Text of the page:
Newspaper article International Herald Tribune

Smartphones Open Worlds for the Blind

Newspaper article International Herald Tribune

Smartphones Open Worlds for the Blind

Article excerpt

Advocates for blind people say smartphones and tablets could be the biggest aid to come along since Braille was invented in the 1820s.

Luis Perez loves taking photographs. He shoots mostly on an iPhone, snapping gorgeous pictures of sunsets, vintage cars, old buildings and cute puppies. But when he arrives at a photo shoot, people are often startled when he pulls out a long white cane.

In addition to being a good photographer, Mr. Perez is almost completely blind.

"With the iPhone I am able to use the same technology as everyone else, and having a product that doesn't have a stigma that other technologies do has been really important to me," said Mr. Perez, who is also an advocate for blind people and speaks regularly about the benefits of technology for visually impaired people. "Now, even if you're blind, you can still take a photo," he said.

Smartphones and tablets, with their flat glass touch screens and no texture anywhere, may not seem like the best technological innovation for people who cannot see. But advocates for the blind say the devices could be the biggest aid to come along since Braille was invented in the 1820s.

Counterintuitive? You bet. But people with vision problems can use a smartphone's voice commands to read or write. They can determine denominations of money using a camera app, figure out where they are using the GPS and compass applications, and, like Mr. Perez, take photos.

Apple has included a number of features that help people with vision problems take pictures. Among them, in what is called assistive mode, the iPhone can say how many heads are in a picture and where they are in the frame, so someone who is blind knows if the family photo about to be taken includes everyone.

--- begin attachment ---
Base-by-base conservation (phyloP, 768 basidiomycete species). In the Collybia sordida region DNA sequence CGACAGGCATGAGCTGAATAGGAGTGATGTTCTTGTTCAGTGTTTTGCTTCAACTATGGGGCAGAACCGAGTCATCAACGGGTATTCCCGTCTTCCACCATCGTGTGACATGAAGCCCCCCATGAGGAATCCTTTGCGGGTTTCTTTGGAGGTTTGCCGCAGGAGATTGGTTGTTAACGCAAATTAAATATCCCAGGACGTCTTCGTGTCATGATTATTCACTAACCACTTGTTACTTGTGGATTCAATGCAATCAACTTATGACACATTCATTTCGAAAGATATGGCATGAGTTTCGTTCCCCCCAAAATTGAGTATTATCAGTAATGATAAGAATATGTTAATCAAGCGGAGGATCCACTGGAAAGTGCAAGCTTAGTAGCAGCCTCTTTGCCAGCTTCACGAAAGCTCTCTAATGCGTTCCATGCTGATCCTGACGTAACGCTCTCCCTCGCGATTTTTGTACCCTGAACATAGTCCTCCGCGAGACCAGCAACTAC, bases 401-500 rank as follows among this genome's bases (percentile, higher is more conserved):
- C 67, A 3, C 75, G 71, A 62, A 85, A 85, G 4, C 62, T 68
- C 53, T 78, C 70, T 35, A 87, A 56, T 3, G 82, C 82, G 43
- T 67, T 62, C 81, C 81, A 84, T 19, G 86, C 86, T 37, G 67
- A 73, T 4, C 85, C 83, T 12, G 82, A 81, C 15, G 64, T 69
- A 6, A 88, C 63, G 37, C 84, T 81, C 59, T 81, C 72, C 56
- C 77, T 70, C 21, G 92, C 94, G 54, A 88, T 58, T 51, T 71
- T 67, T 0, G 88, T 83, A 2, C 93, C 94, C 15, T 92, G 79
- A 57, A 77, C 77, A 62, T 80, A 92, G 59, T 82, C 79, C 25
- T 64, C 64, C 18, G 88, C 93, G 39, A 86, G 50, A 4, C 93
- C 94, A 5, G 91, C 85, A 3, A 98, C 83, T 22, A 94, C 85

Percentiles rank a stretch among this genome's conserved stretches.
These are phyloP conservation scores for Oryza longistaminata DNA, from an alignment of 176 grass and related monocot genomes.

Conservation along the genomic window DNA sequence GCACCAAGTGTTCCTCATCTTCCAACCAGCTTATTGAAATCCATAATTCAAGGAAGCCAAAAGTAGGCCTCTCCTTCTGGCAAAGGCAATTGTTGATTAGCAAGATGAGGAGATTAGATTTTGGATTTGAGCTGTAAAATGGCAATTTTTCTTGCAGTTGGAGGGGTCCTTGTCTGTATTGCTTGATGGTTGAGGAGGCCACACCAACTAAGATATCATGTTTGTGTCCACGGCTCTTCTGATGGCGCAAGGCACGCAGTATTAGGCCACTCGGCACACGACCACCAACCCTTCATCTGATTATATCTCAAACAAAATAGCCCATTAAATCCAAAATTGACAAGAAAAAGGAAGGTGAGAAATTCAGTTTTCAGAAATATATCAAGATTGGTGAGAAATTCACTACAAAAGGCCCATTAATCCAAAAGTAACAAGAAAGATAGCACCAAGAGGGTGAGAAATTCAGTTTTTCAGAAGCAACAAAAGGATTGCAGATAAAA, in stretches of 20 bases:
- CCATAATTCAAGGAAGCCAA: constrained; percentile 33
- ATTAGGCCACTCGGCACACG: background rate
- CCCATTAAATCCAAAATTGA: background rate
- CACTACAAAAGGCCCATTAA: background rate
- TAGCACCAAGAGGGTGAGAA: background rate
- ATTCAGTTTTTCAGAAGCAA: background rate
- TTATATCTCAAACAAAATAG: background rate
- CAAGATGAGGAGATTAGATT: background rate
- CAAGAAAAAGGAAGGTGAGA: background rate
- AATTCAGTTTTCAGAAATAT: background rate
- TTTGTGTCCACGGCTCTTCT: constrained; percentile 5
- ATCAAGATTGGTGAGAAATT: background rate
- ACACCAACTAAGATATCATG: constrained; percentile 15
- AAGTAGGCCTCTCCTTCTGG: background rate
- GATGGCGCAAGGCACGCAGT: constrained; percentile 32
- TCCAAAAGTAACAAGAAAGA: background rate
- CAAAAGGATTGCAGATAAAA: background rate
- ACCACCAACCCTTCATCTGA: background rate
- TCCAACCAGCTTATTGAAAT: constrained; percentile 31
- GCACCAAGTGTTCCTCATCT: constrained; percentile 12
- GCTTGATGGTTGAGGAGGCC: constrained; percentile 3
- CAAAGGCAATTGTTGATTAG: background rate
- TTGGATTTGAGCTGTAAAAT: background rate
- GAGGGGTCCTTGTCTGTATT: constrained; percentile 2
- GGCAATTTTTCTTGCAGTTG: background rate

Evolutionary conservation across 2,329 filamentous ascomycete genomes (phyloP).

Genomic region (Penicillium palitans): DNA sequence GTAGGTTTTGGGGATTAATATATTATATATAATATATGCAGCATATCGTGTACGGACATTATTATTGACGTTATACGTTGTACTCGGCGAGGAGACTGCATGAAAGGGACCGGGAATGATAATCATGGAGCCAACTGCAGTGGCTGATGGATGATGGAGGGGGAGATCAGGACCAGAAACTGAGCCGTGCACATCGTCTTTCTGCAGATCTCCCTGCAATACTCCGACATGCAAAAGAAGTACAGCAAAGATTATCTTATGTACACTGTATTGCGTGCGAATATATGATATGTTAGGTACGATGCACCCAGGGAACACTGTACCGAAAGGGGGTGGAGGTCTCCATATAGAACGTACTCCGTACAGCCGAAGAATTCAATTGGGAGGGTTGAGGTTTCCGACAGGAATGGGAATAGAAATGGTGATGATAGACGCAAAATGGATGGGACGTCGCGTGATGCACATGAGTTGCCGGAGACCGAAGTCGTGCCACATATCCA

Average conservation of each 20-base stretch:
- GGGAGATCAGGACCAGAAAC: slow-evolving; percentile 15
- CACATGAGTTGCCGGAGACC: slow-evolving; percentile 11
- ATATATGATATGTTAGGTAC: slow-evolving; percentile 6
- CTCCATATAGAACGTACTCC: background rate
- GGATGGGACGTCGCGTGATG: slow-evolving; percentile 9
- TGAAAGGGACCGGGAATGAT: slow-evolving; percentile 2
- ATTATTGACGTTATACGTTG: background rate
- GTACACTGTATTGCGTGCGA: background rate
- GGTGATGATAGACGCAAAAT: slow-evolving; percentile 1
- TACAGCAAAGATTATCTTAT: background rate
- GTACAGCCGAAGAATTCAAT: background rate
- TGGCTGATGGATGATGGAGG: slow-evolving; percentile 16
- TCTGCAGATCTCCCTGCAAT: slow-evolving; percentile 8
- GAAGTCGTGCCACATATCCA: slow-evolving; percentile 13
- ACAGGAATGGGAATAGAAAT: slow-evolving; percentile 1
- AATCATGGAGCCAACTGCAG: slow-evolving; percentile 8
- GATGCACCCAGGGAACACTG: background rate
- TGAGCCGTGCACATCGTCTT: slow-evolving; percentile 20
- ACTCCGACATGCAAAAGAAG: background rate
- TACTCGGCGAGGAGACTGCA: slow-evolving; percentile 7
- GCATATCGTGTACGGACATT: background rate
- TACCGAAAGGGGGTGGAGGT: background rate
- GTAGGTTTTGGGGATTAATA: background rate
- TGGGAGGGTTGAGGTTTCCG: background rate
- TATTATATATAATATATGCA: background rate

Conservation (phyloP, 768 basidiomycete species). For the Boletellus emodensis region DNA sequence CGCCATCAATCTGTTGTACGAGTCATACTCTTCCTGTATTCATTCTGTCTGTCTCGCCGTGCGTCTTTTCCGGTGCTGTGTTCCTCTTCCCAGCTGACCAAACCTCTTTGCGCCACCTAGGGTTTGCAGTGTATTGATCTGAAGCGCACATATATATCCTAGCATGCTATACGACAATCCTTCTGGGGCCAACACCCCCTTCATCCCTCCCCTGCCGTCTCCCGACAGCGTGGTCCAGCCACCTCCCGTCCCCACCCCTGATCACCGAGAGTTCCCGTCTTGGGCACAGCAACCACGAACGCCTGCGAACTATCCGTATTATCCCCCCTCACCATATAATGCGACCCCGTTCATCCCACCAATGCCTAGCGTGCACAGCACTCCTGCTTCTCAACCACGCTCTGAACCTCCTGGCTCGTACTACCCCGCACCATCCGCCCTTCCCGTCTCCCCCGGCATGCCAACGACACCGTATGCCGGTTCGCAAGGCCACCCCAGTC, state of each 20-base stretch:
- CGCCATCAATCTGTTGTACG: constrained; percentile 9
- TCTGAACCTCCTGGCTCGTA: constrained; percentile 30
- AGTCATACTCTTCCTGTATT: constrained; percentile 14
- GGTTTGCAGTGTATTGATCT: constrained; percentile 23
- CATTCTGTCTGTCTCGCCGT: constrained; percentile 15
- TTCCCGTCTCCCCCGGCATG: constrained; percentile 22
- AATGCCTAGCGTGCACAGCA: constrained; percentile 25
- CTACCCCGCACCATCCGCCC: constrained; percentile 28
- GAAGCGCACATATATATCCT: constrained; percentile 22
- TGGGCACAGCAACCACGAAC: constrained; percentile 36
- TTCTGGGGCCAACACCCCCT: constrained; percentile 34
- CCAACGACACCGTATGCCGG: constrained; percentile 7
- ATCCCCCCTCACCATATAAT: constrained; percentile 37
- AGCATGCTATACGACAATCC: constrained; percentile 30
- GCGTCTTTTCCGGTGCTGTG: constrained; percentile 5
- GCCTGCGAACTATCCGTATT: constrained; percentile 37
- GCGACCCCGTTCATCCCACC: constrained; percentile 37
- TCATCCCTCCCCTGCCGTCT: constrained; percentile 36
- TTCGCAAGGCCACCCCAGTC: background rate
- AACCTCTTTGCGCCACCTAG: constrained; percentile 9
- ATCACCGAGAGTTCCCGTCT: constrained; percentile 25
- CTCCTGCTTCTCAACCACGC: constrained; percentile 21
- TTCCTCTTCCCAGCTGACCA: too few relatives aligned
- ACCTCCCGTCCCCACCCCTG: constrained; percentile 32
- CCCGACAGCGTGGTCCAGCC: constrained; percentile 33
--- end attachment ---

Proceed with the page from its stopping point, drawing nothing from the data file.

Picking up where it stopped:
All this has come as a delightful shock to most people with vision problems.

"We were sort of conditioned to believe that you can't use a touch screen because you can't see it," said Dorrie Rush, the marketing director of accessible technology at Lighthouse International, a nonprofit vision education and rehabilitation center. "The belief was the tools for the visually impaired must have a tactile screen, which, it turns out, is completely untrue."

Ms. Rush said that before the smartphone, people could use a flip phone to make phone calls, but they could not read the tiny screens. While the first version of the iPhone allowed people to enlarge text, it wasn't until 2009, when the company introduced accessibility features, that the device became a benefit to blind people.

While some companies might be building products and services for people who have lost their sight with altruistic goals, the number of people who need these products is growing.

About 10 million people in the United States are blind or visually impaired, according to statistics from the American Foundation for the Blind.

And some estimates predict that over the next 30 years, as the vast baby boomer generation of people born after World War II ages, the number of adults with vision impairments could double.

Not all smartphones are equal in assistive technologies. People with both visual and physical impairments say the Apple iPhone surpasses Google Android phones and Windows Phone smartphones by offering a long list of accessibility features that are built directly into the Apple operating system.

Apple's assistive technologies include VoiceOver, which the company says is the world's first "gesture-based screen reader," that lets blind people interact with their devices using multitouch gestures on the screen. …

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